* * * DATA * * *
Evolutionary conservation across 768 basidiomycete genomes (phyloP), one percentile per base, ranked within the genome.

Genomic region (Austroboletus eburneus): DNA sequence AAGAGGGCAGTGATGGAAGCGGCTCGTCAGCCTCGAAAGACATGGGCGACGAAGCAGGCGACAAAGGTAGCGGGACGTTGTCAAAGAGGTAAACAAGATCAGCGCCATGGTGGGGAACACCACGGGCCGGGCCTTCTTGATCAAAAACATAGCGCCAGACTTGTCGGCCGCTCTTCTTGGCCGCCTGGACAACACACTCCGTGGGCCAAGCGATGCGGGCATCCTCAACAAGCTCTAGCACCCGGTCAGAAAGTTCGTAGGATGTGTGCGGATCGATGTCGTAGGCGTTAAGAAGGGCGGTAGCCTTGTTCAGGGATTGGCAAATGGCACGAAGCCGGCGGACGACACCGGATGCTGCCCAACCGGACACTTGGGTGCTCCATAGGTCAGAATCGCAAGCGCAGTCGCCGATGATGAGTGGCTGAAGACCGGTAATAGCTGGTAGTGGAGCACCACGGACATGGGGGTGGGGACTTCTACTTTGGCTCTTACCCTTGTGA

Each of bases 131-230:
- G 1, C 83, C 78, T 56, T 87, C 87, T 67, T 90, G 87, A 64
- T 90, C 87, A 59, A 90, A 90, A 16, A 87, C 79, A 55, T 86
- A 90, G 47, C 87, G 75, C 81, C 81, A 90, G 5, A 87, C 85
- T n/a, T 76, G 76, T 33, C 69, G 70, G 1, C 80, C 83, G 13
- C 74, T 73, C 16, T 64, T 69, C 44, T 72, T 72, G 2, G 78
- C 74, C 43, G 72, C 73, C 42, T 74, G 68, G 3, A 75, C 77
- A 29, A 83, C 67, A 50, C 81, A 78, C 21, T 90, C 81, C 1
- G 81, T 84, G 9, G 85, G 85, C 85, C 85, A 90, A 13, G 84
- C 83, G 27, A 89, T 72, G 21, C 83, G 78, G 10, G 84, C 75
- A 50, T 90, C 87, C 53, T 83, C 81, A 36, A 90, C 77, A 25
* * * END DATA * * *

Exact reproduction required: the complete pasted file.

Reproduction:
Evolutionary conservation across 768 basidiomycete genomes (phyloP), one percentile per base, ranked within the genome.

Genomic region (Austroboletus eburneus): DNA sequence AAGAGGGCAGTGATGGAAGCGGCTCGTCAGCCTCGAAAGACATGGGCGACGAAGCAGGCGACAAAGGTAGCGGGACGTTGTCAAAGAGGTAAACAAGATCAGCGCCATGGTGGGGAACACCACGGGCCGGGCCTTCTTGATCAAAAACATAGCGCCAGACTTGTCGGCCGCTCTTCTTGGCCGCCTGGACAACACACTCCGTGGGCCAAGCGATGCGGGCATCCTCAACAAGCTCTAGCACCCGGTCAGAAAGTTCGTAGGATGTGTGCGGATCGATGTCGTAGGCGTTAAGAAGGGCGGTAGCCTTGTTCAGGGATTGGCAAATGGCACGAAGCCGGCGGACGACACCGGATGCTGCCCAACCGGACACTTGGGTGCTCCATAGGTCAGAATCGCAAGCGCAGTCGCCGATGATGAGTGGCTGAAGACCGGTAATAGCTGGTAGTGGAGCACCACGGACATGGGGGTGGGGACTTCTACTTTGGCTCTTACCCTTGTGA

Each of bases 131-230:
- G 1, C 83, C 78, T 56, T 87, C 87, T 67, T 90, G 87, A 64
- T 90, C 87, A 59, A 90, A 90, A 16, A 87, C 79, A 55, T 86
- A 90, G 47, C 87, G 75, C 81, C 81, A 90, G 5, A 87, C 85
- T n/a, T 76, G 76, T 33, C 69, G 70, G 1, C 80, C 83, G 13
- C 74, T 73, C 16, T 64, T 69, C 44, T 72, T 72, G 2, G 78
- C 74, C 43, G 72, C 73, C 42, T 74, G 68, G 3, A 75, C 77
- A 29, A 83, C 67, A 50, C 81, A 78, C 21, T 90, C 81, C 1
- G 81, T 84, G 9, G 85, G 85, C 85, C 85, A 90, A 13, G 84
- C 83, G 27, A 89, T 72, G 21, C 83, G 78, G 10, G 84, C 75
- A 50, T 90, C 87, C 53, T 83, C 81, A 36, A 90, C 77, A 25